Pictured below are two trilobite specimens from my collection, both prepared by Marc Behrendt.  These are Flexicalymene meeki (Foerste) trilobites from the Upper Ordovician (about 458 to 444 million years ago).  The first (top picture) is an extended specimen, exhibiting a mostly complete exoskeleton (the pygidium is somewhat folded under the thorax).  The second (second and third pictures) is a fully enrolled specimen in the posture identified as “uncoiled spiral enrollment,” which is “characteristic of the calymenids [of which F. meeki is one], where the pygidium is visible even in the enrolled condition.”  (Levi-Setti, p. 74)
These specimens were collected near Mt. Orab, Ohio.  Though their labels specify that they were found in material from the Richmond Formation, my exploration of the Ohio Geological Survey and U.S. Geological Survey websites strongly suggests that this name is no longer valid.  A likely alternative candidate is the Arnheim Formation, a rich source of enrolled trilobites, but, without any details about the location in which they were collected, there’s little more I can say about this.

There is, on the other hand, a great deal to say about the two geologists/paleontologists who figure in the scientific name for this species of trilobite.  The species name meeki honors Fielding Bradford Meek (1817-1876) and the name in parentheses is that of August Frederic Foerste (1862-1936).  The parentheses indicate that, though this species was first identified as a separate species by Foerste, its name was subsequently revised.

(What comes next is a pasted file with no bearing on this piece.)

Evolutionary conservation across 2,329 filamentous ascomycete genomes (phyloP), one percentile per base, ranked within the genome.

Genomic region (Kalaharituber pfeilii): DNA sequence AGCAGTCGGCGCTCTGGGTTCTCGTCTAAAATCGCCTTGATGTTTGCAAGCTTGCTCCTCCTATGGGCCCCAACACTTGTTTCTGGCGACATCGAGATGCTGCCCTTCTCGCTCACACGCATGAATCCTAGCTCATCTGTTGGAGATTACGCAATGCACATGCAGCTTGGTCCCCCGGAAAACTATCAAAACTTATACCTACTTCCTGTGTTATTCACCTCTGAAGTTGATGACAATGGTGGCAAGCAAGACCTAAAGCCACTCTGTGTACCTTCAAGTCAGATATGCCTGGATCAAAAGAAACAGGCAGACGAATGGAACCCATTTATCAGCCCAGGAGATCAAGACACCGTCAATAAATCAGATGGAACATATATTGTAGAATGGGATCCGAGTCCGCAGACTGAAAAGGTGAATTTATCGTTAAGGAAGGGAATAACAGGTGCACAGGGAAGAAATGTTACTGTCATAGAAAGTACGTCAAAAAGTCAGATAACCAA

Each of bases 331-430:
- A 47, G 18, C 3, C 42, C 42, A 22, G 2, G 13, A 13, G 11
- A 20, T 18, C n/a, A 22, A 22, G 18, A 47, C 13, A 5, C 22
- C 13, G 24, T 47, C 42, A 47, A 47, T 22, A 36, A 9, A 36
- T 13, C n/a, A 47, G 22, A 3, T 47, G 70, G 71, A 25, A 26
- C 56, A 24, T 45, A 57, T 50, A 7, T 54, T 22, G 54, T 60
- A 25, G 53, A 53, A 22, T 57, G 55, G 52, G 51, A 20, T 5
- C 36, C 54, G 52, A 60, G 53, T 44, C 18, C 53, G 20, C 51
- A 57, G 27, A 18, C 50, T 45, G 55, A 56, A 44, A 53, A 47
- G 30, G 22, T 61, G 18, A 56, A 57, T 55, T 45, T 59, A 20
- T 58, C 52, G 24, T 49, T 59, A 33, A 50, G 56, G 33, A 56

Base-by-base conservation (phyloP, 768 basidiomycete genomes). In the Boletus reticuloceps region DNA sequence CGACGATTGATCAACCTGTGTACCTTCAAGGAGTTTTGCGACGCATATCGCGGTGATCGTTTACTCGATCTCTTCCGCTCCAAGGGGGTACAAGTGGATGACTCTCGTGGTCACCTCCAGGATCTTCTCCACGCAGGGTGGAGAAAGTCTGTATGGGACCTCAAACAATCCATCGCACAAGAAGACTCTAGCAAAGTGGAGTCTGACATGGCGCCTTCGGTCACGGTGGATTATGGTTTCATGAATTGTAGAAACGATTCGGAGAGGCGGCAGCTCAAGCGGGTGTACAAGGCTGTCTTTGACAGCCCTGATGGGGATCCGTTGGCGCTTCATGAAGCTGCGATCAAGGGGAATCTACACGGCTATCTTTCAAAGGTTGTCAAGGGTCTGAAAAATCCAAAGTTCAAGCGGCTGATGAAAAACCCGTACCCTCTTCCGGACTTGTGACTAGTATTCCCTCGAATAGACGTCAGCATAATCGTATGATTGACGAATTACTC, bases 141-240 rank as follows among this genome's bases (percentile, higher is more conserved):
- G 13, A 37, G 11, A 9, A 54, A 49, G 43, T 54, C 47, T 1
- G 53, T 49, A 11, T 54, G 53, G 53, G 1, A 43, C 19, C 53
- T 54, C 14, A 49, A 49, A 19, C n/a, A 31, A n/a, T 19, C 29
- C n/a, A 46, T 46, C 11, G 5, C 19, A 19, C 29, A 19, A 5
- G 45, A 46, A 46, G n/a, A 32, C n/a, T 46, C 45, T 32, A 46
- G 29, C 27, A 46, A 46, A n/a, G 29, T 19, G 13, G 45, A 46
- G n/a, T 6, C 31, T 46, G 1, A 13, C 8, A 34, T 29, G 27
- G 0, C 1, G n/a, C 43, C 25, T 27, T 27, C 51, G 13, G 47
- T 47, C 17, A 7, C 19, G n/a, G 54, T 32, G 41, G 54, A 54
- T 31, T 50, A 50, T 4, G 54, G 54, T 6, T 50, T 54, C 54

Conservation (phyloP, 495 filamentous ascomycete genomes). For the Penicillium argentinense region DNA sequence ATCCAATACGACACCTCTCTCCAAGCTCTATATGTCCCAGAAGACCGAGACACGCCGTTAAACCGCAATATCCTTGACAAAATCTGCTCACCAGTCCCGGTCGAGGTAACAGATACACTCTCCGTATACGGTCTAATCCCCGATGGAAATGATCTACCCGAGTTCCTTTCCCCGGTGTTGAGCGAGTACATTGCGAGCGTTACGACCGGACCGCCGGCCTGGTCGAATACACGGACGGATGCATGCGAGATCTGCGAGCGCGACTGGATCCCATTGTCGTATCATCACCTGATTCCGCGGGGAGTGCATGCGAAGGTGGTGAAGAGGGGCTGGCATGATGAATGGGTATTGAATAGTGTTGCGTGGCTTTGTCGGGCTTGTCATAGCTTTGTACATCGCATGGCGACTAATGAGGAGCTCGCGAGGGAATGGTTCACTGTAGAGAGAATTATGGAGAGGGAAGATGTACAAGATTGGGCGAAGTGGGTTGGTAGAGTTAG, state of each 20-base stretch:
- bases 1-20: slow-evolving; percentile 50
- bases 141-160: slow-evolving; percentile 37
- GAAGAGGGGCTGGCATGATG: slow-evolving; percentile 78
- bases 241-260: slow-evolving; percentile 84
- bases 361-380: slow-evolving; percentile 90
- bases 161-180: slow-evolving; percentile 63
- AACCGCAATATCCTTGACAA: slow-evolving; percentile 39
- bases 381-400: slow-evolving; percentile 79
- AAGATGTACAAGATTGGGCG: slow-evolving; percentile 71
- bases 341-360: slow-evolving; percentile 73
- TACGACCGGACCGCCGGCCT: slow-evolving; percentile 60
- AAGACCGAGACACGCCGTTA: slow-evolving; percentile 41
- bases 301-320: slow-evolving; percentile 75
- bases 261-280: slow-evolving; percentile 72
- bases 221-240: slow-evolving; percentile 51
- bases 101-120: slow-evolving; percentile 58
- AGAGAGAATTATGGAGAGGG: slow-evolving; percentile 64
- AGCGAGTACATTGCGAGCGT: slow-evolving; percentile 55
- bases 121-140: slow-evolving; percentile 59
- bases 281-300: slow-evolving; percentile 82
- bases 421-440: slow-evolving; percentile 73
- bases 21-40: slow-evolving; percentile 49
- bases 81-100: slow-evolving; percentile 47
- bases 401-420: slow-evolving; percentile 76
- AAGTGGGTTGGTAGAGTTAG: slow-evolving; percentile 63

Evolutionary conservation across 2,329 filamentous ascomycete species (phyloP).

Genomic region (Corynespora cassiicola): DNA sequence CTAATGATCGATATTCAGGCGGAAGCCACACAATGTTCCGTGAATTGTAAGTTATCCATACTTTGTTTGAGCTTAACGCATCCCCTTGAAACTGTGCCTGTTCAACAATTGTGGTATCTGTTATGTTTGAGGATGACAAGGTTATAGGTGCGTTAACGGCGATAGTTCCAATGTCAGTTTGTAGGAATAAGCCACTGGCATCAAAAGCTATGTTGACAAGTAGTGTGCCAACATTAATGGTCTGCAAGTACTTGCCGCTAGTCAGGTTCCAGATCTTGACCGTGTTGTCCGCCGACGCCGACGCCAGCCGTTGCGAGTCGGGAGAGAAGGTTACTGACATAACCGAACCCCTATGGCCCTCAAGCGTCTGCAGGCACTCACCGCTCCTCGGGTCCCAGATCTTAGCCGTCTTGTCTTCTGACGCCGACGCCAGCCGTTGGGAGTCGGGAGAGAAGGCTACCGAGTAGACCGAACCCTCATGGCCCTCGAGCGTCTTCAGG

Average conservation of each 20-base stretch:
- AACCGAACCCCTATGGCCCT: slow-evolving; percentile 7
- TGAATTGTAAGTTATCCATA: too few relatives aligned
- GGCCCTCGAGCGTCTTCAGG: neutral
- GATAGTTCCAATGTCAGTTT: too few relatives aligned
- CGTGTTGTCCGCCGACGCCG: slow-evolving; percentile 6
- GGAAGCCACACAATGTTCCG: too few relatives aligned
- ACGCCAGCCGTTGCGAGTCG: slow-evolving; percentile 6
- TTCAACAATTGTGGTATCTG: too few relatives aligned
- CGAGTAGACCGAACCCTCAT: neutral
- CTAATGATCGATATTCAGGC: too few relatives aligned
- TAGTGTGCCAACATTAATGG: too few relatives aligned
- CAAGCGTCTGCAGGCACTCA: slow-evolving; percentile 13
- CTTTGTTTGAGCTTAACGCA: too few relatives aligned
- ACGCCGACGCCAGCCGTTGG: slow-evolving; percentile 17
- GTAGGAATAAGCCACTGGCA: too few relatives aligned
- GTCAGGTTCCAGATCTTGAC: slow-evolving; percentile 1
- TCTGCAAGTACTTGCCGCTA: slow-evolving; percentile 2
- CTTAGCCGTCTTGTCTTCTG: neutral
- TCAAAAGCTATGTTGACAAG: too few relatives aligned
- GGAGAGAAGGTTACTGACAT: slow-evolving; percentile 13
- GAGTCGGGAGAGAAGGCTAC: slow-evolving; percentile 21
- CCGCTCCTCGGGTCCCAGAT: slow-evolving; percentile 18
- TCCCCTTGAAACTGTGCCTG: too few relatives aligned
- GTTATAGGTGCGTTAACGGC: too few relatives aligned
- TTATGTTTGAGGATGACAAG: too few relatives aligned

Foerste identified this taxon as a new species and named it in 1910.  He wrote in Preliminary Notes on Cincinnatian and Lexington Fossils of Ohio, Indiana, Kentucky, and Tennessee (Bulletin of the Scientific Laboratories of Denison University, Volume XVI, 1910):  “For the species so well described by Meek from the Cincinnatian rocks of Ohio, as Calymene senaria, the term Calymene meeki is here proposed.”  (p. 84)  I assume Foerste was referring to, among other publications, the lengthy description of C. senaria that appears in Meek’s Descriptions of Invertebrate Fossils of the Silurian and Devonian Systems (Palaeontology, Geological Survey of Ohio, Volume I, Part II, 1873, p. 173 et seq.).  Renaming the genus name to Flexicalymene was proposed in 1936 by J. Shirley in an article that I’ve not been able to obtain (Some British Trilobites of the Family Calymenidae, Quarterly Journal of the Geological Society of London, Volume 92).  Distinguishing C. meeki from C. senaria is not a task I’m prepared to tackle, though Index Fossils of North America (Hervey Woodburn Shimer and Robert Rakes Shrock, 1944, p. 645) makes it sound easy:  the former differs from the latter “in having ungrooved ribs on pygidium.”